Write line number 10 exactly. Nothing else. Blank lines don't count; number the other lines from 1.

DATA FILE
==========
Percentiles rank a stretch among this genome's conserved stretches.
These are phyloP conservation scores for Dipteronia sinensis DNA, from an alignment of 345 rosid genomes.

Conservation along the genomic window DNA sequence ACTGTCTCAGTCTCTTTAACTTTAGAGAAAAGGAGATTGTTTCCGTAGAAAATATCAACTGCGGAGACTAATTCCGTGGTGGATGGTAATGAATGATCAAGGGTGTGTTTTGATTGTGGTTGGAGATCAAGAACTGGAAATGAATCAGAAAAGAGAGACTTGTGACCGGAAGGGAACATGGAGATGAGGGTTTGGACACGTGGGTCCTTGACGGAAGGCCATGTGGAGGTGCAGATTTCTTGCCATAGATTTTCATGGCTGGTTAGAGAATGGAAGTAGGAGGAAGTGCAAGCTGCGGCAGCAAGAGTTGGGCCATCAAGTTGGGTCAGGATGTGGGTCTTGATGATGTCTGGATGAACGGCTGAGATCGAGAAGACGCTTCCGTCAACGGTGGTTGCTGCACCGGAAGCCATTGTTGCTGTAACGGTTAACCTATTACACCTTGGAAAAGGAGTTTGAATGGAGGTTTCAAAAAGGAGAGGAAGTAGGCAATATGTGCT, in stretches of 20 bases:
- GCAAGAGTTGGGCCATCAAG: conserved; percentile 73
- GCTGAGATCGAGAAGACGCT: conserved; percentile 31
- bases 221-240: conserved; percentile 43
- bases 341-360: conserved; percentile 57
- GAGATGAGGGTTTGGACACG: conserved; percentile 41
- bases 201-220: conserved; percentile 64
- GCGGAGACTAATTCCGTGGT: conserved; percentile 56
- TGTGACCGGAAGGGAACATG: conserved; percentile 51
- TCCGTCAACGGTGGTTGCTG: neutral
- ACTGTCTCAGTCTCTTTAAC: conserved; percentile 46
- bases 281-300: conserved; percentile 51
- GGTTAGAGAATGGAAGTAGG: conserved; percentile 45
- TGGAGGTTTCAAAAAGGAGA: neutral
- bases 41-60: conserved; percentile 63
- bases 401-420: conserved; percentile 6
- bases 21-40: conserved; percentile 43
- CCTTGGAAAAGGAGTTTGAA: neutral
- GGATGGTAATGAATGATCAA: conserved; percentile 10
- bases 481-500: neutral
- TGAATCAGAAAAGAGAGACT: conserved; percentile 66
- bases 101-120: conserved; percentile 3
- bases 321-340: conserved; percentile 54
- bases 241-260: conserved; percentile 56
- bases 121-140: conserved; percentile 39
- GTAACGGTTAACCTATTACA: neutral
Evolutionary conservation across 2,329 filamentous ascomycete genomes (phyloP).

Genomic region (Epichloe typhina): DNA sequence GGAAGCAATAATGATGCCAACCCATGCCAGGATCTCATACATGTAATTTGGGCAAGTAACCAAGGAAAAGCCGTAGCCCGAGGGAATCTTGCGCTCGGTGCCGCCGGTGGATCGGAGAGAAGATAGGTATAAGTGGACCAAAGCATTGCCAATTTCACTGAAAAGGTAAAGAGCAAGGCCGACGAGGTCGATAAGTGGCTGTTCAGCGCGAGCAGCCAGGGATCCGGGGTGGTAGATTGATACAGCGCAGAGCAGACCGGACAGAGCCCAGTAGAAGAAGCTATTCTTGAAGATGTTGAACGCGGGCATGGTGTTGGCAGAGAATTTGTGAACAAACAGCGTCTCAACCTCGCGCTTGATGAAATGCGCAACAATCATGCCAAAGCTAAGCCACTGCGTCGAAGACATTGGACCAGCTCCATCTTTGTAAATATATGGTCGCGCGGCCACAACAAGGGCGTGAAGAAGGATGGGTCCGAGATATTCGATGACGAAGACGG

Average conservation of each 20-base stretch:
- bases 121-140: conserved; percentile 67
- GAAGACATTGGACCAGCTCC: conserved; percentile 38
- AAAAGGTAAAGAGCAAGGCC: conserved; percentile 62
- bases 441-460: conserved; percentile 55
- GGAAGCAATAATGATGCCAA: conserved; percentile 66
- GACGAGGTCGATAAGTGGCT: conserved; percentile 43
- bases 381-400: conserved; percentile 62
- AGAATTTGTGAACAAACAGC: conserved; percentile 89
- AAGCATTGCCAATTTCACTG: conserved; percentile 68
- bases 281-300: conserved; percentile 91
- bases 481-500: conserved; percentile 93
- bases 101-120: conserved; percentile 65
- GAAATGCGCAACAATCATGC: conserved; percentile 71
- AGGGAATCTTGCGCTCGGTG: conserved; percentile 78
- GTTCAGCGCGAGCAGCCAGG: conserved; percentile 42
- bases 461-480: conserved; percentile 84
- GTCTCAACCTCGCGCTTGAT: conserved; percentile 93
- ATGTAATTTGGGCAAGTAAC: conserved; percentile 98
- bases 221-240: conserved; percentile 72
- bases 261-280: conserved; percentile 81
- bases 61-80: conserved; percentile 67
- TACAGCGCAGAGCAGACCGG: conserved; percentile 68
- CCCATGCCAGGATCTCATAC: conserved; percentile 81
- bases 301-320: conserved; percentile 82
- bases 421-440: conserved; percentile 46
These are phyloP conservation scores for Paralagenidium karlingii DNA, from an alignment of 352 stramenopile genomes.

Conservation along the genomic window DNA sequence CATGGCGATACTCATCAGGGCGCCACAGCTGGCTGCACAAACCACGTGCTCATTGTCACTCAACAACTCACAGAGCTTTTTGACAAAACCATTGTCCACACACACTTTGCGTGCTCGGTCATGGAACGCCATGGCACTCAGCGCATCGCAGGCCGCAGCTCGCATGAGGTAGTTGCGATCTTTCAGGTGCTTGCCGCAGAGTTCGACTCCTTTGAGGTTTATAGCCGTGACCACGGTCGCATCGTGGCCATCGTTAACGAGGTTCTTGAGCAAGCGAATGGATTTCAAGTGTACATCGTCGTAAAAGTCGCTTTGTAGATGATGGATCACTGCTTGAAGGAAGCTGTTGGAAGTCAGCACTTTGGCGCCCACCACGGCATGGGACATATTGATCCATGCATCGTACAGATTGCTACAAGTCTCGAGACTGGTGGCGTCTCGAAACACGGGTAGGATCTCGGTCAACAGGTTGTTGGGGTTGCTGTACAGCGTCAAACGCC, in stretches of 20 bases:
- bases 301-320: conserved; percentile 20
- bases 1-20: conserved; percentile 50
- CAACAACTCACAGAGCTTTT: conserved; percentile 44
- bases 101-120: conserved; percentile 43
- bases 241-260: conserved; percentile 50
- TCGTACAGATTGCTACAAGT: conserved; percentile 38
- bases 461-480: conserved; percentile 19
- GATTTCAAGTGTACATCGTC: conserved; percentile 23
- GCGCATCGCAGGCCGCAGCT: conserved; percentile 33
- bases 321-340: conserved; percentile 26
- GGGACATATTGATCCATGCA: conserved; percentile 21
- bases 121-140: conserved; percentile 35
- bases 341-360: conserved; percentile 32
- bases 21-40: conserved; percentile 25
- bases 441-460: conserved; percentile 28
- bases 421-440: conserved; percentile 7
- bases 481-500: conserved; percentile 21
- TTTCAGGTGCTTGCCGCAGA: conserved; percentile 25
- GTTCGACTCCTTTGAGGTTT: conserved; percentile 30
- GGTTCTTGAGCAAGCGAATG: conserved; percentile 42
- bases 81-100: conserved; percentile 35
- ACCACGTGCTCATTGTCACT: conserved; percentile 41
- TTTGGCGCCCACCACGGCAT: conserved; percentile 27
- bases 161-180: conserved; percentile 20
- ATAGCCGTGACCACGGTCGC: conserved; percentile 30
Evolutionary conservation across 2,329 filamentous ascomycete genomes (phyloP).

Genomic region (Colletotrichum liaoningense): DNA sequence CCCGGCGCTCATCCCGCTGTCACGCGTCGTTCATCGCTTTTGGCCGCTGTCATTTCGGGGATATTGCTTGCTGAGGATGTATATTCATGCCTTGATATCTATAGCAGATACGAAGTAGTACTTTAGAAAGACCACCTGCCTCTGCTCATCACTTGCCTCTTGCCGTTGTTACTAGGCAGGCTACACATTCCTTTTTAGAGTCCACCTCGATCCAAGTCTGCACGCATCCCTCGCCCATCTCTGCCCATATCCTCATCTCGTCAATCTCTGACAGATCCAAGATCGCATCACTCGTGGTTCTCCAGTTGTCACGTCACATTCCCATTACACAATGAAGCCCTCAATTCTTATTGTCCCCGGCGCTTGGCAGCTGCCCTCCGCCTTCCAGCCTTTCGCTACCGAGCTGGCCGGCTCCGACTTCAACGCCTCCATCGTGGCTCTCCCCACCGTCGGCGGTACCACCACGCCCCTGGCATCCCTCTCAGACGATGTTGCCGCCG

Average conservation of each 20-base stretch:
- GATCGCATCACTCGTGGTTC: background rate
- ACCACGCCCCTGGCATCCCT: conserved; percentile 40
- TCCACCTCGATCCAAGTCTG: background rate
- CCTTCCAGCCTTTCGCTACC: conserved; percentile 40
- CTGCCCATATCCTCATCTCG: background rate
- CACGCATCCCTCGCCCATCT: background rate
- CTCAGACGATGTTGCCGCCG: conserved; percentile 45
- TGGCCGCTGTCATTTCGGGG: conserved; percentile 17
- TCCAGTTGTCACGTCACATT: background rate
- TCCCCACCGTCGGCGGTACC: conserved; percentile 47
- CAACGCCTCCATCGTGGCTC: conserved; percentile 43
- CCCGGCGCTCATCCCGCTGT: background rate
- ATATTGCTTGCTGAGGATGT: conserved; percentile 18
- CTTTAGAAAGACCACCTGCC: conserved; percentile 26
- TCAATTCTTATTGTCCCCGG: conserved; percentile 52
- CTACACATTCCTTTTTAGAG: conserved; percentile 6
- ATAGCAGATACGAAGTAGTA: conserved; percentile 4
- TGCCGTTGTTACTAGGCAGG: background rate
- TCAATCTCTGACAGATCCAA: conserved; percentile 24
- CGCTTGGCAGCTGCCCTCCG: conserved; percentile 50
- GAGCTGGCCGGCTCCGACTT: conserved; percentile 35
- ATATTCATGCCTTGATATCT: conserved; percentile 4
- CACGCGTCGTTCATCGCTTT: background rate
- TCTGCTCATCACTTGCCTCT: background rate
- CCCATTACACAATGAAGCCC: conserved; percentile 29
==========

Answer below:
- GCGGAGACTAATTCCGTGGT: conserved; percentile 56